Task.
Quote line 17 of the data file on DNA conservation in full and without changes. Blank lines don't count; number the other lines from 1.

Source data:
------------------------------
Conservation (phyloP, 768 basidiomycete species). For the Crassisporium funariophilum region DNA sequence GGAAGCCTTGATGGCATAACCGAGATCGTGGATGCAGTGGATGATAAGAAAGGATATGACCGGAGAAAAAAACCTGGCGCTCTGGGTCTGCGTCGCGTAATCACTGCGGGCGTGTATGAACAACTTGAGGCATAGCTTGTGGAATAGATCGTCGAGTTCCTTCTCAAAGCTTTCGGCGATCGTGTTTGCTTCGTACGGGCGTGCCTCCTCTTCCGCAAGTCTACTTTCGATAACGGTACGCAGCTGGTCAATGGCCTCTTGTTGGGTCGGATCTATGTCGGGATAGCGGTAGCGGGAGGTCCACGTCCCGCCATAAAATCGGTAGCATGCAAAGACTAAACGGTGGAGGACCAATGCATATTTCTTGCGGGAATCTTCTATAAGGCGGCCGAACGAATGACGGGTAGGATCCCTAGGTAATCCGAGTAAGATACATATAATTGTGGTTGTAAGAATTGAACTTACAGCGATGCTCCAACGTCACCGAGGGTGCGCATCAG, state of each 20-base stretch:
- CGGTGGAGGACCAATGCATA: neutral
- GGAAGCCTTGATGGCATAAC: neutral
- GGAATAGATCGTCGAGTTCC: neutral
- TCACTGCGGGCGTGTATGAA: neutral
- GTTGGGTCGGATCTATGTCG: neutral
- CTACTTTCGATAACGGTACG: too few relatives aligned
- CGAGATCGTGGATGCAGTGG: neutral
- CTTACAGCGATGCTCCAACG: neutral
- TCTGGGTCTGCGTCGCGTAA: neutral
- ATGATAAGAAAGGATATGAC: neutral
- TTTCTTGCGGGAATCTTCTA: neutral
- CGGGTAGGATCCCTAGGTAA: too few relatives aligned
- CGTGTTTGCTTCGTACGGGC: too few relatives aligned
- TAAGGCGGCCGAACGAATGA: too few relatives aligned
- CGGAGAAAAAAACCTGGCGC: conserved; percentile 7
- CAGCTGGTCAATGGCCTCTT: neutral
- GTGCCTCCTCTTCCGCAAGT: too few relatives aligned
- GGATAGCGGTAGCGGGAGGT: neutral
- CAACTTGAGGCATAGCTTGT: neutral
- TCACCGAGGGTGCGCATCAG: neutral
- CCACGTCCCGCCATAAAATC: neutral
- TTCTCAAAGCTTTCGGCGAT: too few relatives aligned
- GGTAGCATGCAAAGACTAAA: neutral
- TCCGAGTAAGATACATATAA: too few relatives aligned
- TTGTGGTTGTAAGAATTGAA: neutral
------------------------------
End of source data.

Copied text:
- CAGCTGGTCAATGGCCTCTT: neutral